Do the pills you take heal you or hurt you?

Medications can improve the lives of people who suffer from chronic conditions, such as diabetes, high blood pressure, high cholesterol, cancer, mental illness and chronic pain. However, taking too many prescription medications can be risky.

Polypharmacy, a term given to the practice of consuming more than 5 different types of medications, is fairly common in older people. It comes with its potential risks. According to researchers, patients who take more than five medications a day carry an 88 % higher risk of adverse drug events. Furthermore, these individuals also tend to have higher mortality rates. 

Polypharmacy, a term given to the practice of consuming more than 5 different types of medications.

The risk of harmful effects, drug interactions and hospitalizations increase when you take more medications.

Do pills really ‘cure’ diseases?Do pills really ‘cure’ diseases? 

The history of medicine tells us that many prescription medications have been life-saving. Take antibiotics for example.

In 1928, when Dr Flemming discovered the “mould juice” he revolutionised medicine by discovering the world’s first antibiotic penicillin.

Many newer forms of antibiotics have proven to be life-saving for many infections. Truly these antibiotics have the potential to cure the disease. But what about the avalanche of chronic diseases that our society now faces?

Can diet lower your medications?

A new study was published in the American Journal of Lifestyle Medicine last month. The study linked eating a vegan diet to a decrease in the number of medications required by older adults.

The study’s researchers investigated the association between diet and polypharmacy – where a person takes five (or more) prescribed medications and found that a vegan diet reduces the number of pills by 58% compared to a non-vegetarian one.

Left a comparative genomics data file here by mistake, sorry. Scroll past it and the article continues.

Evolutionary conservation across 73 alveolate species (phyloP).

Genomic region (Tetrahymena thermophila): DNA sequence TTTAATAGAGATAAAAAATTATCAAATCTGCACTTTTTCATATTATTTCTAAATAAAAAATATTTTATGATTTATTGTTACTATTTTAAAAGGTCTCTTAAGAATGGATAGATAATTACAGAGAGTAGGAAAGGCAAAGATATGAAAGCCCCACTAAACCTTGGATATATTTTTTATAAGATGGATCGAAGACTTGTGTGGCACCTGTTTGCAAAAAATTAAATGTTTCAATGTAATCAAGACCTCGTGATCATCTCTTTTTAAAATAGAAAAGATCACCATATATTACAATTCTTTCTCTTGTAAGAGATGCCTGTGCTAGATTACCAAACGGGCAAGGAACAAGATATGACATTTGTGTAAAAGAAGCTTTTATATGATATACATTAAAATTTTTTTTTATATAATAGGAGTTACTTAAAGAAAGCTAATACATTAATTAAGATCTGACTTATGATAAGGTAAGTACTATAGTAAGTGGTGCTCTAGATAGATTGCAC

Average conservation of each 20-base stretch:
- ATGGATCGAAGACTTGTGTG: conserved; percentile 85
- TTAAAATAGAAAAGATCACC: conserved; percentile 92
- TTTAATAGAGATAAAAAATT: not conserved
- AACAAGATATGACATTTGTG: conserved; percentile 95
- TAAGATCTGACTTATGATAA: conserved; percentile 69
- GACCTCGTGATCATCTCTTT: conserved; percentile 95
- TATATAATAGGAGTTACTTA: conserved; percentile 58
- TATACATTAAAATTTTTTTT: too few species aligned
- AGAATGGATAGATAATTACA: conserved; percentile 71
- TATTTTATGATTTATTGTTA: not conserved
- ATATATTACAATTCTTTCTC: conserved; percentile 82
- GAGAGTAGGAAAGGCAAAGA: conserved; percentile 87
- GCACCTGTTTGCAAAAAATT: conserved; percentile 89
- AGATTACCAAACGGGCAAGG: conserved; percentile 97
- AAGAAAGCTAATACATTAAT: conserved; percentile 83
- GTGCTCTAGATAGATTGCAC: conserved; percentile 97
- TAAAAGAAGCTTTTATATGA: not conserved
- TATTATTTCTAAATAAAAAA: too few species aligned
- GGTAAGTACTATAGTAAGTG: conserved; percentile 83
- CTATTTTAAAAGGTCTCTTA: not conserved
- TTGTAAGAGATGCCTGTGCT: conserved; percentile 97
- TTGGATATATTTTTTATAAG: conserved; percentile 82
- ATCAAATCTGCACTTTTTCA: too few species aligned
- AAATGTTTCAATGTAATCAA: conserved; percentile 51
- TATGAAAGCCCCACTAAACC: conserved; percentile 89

The study analysed data from 328 participants (all aged 60-plus), through questionnaires and measurements taken at the Loma Linda University Drayson Center in California between 2015 and 2016.

57% of the sample size were meat-eaters, 21% were vegetarian, whereas 10.6 and 10.8% were pescatarian and vegan, respectively.

Researchers found that while an increase in age, body mass index and presence of disease increased the number of medications taken, those on a vegan diet consumed the lowest number of pills than all other dietary groups.

Researchers found that a vegan diet reduces the number of pills by 58% compared to a non-vegetarian one.

Plant-based benefitsPlant-based benefits

This new research study is just one of several studies pointing to the health benefits of eating wholesome plant-based foods.

This year, a study published in Cardiovascular Research, showed that plant-based foods can slash the risk for cardiovascular disease (CVD) and atherosclerosis when compared to diets that include animal products.

If you are finding this topic of interest you might want to watch my YouTube video: Are These Medications Making You Overweight?

Helping You Discover, Empower & Prosper

Dr Arun Dhir  |  GI Surgeon, Health Reformist & Passionate Educator.

Dr Arun Dhir

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About Dr Arun:

Besides having a busy private practice at Melbourne Gastro Surgery – Centre for Weight Loss, Dr Arun is an active member of the ANZ Association of Gastro-Oesophageal surgeons (ANZGOSA), ANZ Society of Metabolic and Obesity Surgery (OSSANZ) and Australian College of Nutrition and Environmental Medicine (ACNEM).

Dr Arun is also a senior lecturer (Monash University) and yoga and meditation teacher, with a strong interest in the mind-body-gut connection. He regularly writes and speaks about gut health, gut microbiome, obesity, gastrointestinal surgery and healing. Arun’s published works include Happy Gut Healthy Weight (Balboa Press 2018), Creating a New You – Health Journal (Metagenics 2019), and Your Mess Has a Message (2021).